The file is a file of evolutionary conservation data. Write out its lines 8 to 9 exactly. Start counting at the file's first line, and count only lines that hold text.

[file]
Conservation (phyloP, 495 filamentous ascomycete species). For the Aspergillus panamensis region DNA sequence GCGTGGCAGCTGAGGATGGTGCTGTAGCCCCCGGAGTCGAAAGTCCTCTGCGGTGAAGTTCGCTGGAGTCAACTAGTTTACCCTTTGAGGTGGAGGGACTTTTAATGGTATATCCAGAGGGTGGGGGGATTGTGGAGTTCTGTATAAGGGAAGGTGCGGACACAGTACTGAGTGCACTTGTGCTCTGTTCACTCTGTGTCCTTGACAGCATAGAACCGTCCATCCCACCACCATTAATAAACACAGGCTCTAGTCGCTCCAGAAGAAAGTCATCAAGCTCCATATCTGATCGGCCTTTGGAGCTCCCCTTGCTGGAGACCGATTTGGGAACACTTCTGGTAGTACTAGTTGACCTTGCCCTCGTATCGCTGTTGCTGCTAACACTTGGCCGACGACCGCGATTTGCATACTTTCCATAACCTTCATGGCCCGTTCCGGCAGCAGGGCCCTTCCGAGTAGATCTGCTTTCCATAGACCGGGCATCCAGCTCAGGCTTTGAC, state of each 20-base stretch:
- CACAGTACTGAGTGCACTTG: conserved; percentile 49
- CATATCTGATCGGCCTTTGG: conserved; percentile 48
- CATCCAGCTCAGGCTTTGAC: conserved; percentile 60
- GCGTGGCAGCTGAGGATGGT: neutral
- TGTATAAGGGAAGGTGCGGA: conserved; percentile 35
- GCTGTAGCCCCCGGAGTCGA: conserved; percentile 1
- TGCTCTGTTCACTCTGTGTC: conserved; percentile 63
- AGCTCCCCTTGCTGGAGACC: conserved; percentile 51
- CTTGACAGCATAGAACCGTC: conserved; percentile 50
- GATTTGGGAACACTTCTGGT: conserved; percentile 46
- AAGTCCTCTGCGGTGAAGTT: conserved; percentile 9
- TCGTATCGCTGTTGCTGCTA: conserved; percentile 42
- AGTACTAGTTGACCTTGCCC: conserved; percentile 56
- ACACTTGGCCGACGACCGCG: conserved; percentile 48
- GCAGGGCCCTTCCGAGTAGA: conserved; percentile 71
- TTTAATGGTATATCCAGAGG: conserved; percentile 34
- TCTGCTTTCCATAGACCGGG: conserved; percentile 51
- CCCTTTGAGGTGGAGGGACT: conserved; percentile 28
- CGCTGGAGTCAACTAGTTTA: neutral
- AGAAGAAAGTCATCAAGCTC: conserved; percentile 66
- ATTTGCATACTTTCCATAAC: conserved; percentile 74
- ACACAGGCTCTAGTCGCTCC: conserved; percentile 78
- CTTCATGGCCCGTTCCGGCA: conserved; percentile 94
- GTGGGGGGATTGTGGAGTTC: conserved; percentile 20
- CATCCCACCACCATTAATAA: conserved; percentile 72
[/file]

- TGCTCTGTTCACTCTGTGTC: conserved; percentile 63
- AGCTCCCCTTGCTGGAGACC: conserved; percentile 51